Every year during championships, I have the following series of thoughts about sports. It often goes back to the scene from “Facing the Giants”.
The football coach holds up some money.
Name the state championship from ten years ago, he starts. If you can, the money is yours.
No one can do it.
What about five years ago?
A player shouts a name of the school.
Another player shouts out the name of another school.
No, that was three years ago, said the coach.
Another player shouts out another.
No, said the coach. “You’re just guessing.”
The point, all glory and championships fade.
I wonder about some sports fanatics – how they can recite the winners of the championship game of their sports ten, fifteen, twenty years in a row and then forget what they ate for breakfast two days ago. And if twenty years is the max limit, what about thirty, or forty, or fifty years? You might remember Jackie Robinson, Babe Ruth, Mickey Mantle and Roger Maris – their batting averages, their jersey numbers, all the teams they played for, but what about their cause of death? What were they like in life? Were they successful sportsmen, and terrible husbands and fathers?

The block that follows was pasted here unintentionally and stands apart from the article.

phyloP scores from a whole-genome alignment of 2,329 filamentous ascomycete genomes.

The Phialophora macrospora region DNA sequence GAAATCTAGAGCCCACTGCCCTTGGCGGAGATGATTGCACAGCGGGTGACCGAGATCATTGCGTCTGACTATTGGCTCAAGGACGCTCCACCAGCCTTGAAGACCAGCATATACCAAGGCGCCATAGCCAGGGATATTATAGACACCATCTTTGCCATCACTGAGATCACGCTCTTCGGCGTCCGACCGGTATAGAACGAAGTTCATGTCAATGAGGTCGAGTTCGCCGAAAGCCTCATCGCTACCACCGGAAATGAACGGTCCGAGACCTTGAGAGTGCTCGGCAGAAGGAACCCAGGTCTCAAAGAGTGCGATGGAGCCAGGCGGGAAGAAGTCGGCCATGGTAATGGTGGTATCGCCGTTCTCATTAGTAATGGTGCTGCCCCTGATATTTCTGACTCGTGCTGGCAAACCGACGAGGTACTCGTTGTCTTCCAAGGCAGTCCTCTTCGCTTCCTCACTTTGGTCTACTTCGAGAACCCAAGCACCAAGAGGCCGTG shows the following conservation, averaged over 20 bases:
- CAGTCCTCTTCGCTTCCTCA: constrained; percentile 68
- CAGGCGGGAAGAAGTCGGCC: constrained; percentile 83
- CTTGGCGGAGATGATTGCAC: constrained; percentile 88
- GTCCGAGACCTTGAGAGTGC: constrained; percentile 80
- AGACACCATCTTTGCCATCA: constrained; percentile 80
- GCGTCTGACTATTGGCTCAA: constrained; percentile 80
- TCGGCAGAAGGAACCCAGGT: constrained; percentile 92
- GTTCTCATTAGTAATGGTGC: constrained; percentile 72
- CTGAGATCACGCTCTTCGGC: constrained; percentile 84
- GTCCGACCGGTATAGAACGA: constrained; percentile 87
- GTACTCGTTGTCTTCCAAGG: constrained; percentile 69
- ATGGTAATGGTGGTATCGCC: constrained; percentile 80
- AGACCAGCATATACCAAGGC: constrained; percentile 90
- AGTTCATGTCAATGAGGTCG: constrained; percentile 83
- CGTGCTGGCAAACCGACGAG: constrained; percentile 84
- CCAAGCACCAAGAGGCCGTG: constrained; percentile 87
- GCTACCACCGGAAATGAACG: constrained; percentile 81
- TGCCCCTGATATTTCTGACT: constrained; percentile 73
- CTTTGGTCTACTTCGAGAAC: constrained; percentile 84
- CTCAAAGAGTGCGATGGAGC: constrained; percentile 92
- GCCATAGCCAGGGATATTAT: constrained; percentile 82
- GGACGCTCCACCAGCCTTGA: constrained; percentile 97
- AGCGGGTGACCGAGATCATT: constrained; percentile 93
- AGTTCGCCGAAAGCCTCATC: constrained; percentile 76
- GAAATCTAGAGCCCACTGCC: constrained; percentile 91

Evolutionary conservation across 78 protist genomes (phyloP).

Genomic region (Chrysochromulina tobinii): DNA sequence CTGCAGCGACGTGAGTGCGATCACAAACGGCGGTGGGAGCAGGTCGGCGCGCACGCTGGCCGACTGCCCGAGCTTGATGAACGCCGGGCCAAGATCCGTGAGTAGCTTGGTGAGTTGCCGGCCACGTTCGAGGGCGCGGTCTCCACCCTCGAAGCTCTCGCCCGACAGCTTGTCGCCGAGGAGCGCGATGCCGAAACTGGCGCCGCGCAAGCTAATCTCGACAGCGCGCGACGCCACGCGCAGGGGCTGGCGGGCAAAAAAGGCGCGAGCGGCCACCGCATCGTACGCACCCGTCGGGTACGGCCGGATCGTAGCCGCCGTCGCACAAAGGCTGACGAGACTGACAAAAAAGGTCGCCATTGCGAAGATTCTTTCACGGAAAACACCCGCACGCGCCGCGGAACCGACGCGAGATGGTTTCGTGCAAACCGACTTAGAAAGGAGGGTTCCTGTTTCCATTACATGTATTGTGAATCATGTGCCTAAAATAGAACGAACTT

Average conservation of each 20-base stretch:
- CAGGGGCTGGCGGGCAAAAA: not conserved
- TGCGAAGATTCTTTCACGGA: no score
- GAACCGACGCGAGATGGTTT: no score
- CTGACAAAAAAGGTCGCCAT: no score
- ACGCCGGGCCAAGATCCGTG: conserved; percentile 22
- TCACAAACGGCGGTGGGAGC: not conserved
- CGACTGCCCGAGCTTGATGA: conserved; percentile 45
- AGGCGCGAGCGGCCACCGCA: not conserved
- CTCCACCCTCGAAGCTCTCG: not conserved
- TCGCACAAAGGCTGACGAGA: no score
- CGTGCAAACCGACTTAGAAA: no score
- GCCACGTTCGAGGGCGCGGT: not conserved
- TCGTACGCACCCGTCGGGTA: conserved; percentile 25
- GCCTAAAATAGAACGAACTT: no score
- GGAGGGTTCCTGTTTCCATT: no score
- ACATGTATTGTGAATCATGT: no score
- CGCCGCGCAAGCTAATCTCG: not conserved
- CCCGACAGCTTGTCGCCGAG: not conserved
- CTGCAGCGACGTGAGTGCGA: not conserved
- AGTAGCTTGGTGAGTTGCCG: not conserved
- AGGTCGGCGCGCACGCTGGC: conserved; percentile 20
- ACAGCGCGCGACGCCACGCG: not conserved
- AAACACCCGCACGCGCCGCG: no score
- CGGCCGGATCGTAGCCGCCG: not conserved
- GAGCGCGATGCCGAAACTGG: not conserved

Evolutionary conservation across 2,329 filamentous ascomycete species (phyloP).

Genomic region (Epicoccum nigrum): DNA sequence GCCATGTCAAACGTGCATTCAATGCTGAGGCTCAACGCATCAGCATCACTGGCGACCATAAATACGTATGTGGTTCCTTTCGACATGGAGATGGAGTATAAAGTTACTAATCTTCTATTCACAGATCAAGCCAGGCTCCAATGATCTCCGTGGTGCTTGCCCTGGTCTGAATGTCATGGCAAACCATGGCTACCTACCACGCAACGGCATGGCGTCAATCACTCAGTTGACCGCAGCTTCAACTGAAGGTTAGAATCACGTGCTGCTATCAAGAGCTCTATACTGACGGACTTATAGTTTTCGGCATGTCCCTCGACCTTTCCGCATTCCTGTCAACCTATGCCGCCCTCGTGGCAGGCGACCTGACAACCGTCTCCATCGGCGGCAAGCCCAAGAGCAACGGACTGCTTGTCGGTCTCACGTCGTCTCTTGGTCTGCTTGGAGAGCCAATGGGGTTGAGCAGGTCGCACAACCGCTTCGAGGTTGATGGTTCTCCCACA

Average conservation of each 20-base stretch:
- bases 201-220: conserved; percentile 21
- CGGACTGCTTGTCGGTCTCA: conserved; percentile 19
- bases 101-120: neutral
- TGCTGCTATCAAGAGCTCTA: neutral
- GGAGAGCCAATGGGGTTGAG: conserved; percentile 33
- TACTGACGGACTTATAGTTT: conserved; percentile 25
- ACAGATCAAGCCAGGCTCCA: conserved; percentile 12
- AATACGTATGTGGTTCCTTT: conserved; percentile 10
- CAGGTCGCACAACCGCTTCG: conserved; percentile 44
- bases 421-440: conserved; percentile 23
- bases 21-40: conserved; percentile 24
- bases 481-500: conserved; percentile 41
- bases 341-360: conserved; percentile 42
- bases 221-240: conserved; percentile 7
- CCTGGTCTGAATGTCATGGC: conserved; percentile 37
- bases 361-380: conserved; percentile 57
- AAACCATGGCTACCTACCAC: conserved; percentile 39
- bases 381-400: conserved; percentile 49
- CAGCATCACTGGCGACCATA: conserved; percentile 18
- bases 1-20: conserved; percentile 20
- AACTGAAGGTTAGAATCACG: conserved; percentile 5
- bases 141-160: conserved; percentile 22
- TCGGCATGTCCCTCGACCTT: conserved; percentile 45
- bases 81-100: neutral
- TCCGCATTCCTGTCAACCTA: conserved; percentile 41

Tiger Woods is the best at golf but if I were his friend, I would not go to him for marital advice.
Some football players are in the news… for assault and battery, drug possession, and murder. I would not ask them for help in dealing anger issues.
MMA fighters are nimble, fighting machines. They would be great trainers too because they are motivated and disciplined. Yet they seem to inspire most bar fights in downtown sports bars on fight nights.
So is sports all wrong and bad?
Of course not. I would never condemn sports.
I enjoy watching baseball and maybe some ice hockey.
Basketball? Not my thing.
I enjoy watching the Winter Olympics. Curling, the skeleton, the bobsled, and the cross country biathlon = awesome.
Football: just the Superbowl
Soccer – the real football: too many teams
Competitive skeet and rifle? I’m there!
I used to fence with a foil and go to the gym.
I take strong issue with the idolization of athletes. I am fond of the poster:
During a triumph, a victorious Roman general entered Rome with his troops. There were prisoners in chains in the parade. The triumph showcased the might of Rome, her soldiers, and honored the man who led them. And riding with the general is a slave. The stories differ; some say the slave was commanded to remind the general – “You’re only a man”. Others say that the slave was commanded to say: “This too will pass.” I’ll take both.
So come championship time, remember the following words:
“These athletes are only human.” and,
“This glory too will pass.”